The elements for getting the basics right include an understanding of the contact center’s audiences and the available WFO tools for meeting their needs. A contact center is run by its people and processes, and each person involved with the contact center has a different set of needs and priorities. For instance, the customers expect the company to respect their time, handle their questions, address their problems and treat them respectfully. Agents (especially the new generation of workers) seek ongoing feedback on their performance, and they expect to be equipped with the latest technology to properly do their job (see our blog post on the subject at http:// calabrio.wordpress.com/). Supervisors want the contact center to run smoothly, and they want to be able to track performance and to intervene on a call, if needed.
Based on the larger business goals, contact centers need to find the right balance of WFO tools to appeal to their audiences’ needs. The tools include:
- Workforce management to forecast and schedule agent staffing needs
- Quality management to help supervisors identify training and coaching needs to improve agent performance
- Performance management to help align contact center activities with enterprise goals, as well as to provide scorecards and dashboards to monitor the contact center’s performance
- Speech analytics to capture and analyze customer calls to identify the underlying reasons for the contact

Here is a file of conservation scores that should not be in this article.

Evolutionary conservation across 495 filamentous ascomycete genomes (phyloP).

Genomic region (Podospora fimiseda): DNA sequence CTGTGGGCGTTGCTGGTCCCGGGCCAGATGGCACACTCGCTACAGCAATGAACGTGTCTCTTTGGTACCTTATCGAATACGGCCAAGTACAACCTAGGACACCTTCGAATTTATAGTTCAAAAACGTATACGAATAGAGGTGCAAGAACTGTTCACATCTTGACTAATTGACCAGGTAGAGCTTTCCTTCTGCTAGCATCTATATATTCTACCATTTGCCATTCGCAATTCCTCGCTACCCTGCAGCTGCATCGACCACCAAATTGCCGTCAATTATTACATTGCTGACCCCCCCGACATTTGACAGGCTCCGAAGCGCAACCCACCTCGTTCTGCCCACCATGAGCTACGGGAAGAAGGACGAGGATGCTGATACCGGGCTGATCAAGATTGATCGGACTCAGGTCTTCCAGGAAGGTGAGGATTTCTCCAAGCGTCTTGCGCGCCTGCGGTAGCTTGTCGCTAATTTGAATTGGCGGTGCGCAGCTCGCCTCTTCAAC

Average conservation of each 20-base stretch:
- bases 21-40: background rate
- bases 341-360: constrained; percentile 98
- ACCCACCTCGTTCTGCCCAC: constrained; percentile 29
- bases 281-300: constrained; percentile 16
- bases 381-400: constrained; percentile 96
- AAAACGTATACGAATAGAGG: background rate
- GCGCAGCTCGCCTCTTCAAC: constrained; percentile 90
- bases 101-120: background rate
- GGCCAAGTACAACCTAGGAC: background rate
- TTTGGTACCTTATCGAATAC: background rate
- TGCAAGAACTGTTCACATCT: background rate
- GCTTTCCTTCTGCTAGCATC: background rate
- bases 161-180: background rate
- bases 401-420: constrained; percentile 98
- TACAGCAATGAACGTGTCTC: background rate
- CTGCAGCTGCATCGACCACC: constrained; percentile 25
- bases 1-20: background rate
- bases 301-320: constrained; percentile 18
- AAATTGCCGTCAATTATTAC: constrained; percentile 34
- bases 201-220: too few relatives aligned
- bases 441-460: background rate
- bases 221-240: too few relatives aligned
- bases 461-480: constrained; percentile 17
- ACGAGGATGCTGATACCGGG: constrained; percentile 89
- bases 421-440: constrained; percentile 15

Companies are increasingly recognizing that the variety of available WFO tools can positively impact their business. According to DMG Consulting’s WFO Mid-Year Market Share Report, “Contact center WFO revenue increased by 10.5%, growing from $427.7 million in the first half of 2009 to $522.1 million in the same period in 2010.”
Identify Goals Before Implementation
We’ve briefly reviewed what typically makes up a WFO suite, and we know which applications can help contact centers save time and money, increase ROI and drive revenue. But to effectively identify and leverage the right WFO applications, centers must take into account broader business considerations and remember a few key operating principles.
It begins with setting clear goals that align with the business strategy before implementing WFO. Setting goals is tied into good reporting and performance management. Start with the overall business goals and then map them to clear, measurable KPIs. These goals should ensure that customers and employees are happy and satisfied, and they should help to maximize revenues and decrease costs. Once those goals have been set, it will help determine which WFO tools can achieve the desired results.